Native American vendors lined up with their wares for sale. Each one had a "permit" from the city to be there. As we browsed along the row, it all started to look alike and I have been told the bulk of their raw material is imported. Very expensive and very disappointing.

Pueblo architecture everywhere you look. I suppose it could be a city mandate because it is definitely the preferred appearance.
Very expensive "bling" in the window of a shop across the street from the Santa Fe Plaza.

This large gallery in downtown Santa Fe has many bronzes on display around the outside of the building. I so admire people with the talent to create these incredibly beautiful pieces of art.

Magnificent bull elk!

This cowboy startled me as I turned the corner. So life-like!

I loved this life-size pregnant sow although she looks so uncomfortable!

Loretto Chapel in downtown Santa Fe New Mexico.

The entrance. The church is owned by a private family today and they charge a small ($2) fee per person. Also, a nice gift shop sells all kinds of religious accoutrement's along with the usual tourist stuff.

A small amount of info about the chapel but if you want more just google: Loretto Chapel Santa Fe NM

This miniature just inside the entrance gave us our first peek at the famous staircase.

Information says the stained glass for the chapel was brought in by wagon. Can you imagine the ride all these pieces endured across the desert?

All different, all beautiful.

Stained glass windows above the front entrance.

Sunday, October 21, 2007

The "miraculous staircase" which legend says was constructed or inspired by St. Joseph the Carpenter was built sometime between 1877 and 1881.

Constructed in 1873-1878 for the Sisters of Loretto at the end of the Santa Fe Trail. The design is patterned after King Louis IX's Sainte-Chapelle in Paris; a striking contrast to the adobe churches already in the area at the time it was built.

I took a quick snapshot of this profusion of flowers along the railing of a motel in downtown Santa Fe as we drove by. It was such a beautiful addition to the usual bleak and bare surroundings for travelers, it made me want to spend the night!

Doors anyone? What fun it would be to build a home with this assortment of design elements available.

New Mexico has many painted freeway overpasses. The colors are bright and each design is different. A wonderful addition to usually boring interstate highways.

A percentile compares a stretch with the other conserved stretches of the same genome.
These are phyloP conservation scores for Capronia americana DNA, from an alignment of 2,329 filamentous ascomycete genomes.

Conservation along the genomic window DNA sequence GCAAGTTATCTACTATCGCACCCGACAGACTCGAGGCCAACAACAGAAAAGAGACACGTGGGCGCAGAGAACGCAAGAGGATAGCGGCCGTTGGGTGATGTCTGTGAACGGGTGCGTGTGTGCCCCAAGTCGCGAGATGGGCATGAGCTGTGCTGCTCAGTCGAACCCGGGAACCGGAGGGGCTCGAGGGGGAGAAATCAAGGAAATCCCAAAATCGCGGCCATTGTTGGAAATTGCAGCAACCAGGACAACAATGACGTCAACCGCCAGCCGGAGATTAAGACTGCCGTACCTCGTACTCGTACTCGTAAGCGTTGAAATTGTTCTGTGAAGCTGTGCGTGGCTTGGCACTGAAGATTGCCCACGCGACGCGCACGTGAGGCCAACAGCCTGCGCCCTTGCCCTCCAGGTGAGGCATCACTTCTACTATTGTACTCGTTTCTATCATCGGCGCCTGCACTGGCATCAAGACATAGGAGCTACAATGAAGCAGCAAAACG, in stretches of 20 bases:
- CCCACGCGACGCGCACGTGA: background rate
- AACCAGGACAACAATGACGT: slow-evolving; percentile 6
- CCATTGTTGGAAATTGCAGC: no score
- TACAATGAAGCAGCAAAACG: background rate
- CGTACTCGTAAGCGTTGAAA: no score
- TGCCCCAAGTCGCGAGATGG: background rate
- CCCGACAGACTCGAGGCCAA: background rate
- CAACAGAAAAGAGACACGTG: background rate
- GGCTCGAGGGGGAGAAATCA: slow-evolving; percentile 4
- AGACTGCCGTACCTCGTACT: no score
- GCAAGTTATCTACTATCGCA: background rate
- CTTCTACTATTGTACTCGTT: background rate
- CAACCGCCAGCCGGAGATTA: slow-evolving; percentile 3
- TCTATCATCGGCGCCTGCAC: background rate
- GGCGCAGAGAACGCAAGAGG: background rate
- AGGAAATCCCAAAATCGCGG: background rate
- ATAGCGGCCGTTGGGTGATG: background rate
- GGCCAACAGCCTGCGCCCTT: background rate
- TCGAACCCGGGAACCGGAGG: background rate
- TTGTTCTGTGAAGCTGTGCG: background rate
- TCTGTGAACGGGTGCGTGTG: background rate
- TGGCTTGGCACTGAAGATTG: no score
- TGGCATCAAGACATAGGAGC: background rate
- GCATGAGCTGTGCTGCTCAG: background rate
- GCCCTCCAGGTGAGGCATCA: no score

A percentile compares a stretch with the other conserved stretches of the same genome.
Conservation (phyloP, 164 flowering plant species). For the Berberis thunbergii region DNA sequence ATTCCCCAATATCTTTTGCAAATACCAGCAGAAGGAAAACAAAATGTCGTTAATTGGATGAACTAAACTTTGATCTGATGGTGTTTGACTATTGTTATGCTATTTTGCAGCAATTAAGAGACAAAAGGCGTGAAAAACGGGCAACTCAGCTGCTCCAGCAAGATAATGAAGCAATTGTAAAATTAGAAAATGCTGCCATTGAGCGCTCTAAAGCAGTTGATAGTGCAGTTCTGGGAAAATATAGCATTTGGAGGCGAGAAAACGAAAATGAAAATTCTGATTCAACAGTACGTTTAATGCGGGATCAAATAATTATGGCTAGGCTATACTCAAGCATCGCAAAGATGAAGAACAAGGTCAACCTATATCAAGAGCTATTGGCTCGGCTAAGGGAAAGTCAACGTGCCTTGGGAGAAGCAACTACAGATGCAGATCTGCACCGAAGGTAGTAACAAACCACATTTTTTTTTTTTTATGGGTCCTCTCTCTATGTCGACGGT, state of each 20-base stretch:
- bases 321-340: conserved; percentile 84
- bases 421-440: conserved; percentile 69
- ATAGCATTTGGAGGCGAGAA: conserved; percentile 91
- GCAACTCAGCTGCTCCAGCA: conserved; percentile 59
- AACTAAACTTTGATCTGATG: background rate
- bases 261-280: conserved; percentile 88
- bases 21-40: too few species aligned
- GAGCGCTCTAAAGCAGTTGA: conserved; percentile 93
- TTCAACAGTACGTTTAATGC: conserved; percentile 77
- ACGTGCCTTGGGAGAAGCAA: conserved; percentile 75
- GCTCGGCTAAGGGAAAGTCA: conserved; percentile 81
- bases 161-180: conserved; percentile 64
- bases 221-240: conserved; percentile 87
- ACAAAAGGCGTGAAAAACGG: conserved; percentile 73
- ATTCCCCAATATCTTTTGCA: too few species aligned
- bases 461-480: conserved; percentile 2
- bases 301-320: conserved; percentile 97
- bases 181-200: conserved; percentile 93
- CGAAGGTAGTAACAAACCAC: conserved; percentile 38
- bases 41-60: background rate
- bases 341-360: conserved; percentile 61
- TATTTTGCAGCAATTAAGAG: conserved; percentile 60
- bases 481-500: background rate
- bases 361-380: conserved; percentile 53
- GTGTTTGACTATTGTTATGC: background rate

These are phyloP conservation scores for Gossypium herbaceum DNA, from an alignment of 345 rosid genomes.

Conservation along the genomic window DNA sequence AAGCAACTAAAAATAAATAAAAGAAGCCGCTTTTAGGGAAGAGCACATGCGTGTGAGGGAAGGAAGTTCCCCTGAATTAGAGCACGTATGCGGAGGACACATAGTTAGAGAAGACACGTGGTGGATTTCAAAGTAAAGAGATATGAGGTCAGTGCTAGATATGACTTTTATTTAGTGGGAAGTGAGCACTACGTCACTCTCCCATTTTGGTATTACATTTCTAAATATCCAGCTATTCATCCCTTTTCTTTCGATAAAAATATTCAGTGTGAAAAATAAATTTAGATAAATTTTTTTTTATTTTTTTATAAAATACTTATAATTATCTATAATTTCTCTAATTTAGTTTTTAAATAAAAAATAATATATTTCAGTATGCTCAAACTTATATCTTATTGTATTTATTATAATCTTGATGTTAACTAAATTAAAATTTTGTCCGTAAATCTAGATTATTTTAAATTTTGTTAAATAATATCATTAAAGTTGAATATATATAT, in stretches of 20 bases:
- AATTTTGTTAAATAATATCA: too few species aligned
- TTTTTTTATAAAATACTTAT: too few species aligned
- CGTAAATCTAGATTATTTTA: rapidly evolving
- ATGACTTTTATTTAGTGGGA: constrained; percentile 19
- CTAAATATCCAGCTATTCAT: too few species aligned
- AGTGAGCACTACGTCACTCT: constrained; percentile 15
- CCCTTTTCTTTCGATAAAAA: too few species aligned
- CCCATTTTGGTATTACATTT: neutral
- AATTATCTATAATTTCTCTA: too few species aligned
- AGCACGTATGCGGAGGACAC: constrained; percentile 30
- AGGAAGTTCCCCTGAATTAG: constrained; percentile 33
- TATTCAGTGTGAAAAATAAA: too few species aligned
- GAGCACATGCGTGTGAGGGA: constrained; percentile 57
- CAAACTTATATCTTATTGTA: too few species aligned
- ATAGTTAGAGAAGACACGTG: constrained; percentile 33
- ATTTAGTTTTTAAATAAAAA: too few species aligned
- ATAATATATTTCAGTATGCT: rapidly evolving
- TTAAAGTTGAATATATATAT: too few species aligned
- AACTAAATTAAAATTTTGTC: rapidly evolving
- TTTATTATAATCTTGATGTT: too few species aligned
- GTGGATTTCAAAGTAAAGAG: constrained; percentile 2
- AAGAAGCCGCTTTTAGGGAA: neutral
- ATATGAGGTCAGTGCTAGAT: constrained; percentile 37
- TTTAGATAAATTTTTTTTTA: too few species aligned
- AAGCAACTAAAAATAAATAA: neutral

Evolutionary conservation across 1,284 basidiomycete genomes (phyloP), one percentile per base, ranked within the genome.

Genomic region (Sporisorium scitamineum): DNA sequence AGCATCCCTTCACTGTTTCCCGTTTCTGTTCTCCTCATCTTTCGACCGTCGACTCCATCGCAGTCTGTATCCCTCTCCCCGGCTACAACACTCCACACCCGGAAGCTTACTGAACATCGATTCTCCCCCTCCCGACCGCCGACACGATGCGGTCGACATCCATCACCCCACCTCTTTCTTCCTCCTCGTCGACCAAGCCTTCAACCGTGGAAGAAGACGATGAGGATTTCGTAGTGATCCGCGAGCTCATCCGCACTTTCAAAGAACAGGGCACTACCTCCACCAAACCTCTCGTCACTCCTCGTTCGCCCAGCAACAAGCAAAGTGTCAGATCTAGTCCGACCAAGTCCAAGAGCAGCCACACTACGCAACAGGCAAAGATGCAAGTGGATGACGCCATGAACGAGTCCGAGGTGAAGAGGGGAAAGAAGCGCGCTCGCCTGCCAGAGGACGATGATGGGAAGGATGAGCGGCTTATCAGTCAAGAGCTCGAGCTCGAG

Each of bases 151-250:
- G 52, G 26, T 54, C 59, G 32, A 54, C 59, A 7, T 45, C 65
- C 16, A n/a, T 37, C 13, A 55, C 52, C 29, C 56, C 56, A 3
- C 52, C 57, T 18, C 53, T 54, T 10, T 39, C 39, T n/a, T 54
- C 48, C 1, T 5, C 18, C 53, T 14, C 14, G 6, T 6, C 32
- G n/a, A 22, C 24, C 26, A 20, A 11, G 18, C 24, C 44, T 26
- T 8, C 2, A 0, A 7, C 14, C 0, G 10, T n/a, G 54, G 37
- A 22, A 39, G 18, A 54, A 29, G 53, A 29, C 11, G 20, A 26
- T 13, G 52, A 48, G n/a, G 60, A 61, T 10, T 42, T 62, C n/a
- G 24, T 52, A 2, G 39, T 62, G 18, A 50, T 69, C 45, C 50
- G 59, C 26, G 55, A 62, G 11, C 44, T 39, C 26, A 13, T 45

Each one is different. Beautiful!

My nephew and his wife took us to dinner in downtown Santa Fe at the historic hotel, The LaFonda. Lovely ambiance with good food and impeccable service.

L-R: Jiaming, Joshua, Dane and Joy.

I love this picture!

Saying goodbye in the parking garage.

Sunday, October 14, 2007

1:49 pm Sunday, October 14, 2007

We arrived in Tucson, AZ this past Wednesday. We are here for a total of 21 days, seven of which we will attend the Datastorm Users (satellite internet) Rally to be held where we are staying at Beaudry RV Park. We decided to spend some extra time in Tucson before and after the rally because we wanted to get to know the city better but the freeway/road construction going on in Pima County is horrendous and is making that difficult. No matter the address we program, our Garmin GPS wants us to take the freeway (the shortest route across town) but after the first trip, we knew that was a mistake. All the exits into Tucson from I-10 are blocked (they are widening the freeway). Once on, you are trapped and cannot exit until you reach the other side of town. So—we are making our own way via city streets of which many are also in the middle of some kind of reconfiguration. Needless to say, we have taken some interesting round-about trips to reach our destinations. However, we are sure getting to see more of the city as we had planned and the only time it was a bit hairy was when trying to get to the theater in time for a movie we wanted to see. Otherwise, we have more time than money so we try to relax and enjoy the ride.

I pick up my travelogue in Scottsbluff, NE where I left off in my last post.

Prehistoric rock formations in the Nebraska prairie. Incredible to behold.

The road to the top.

The city of Scott's Bluff spread out on the plains below.

Looking down on the Scott's Bluff visitor's center from the top

Stunning views from the top of the bluff!

One very, very long freight train (the white dashes across the middle of the picture) crossing the Nebraska plains as viewed from the top of Scotts Bluff, NE.

Driving south from Scott's Bluff, NE on our way to Denver, CO. Panoramic views of beautiful country.

A field of sunflowers in Nebraska.

The state capital building in Cheyenne, Wyoming.

The beautiful ceiling dome in the rotunda.

Our Penny the Pace crosses into her 44th state, Colorado.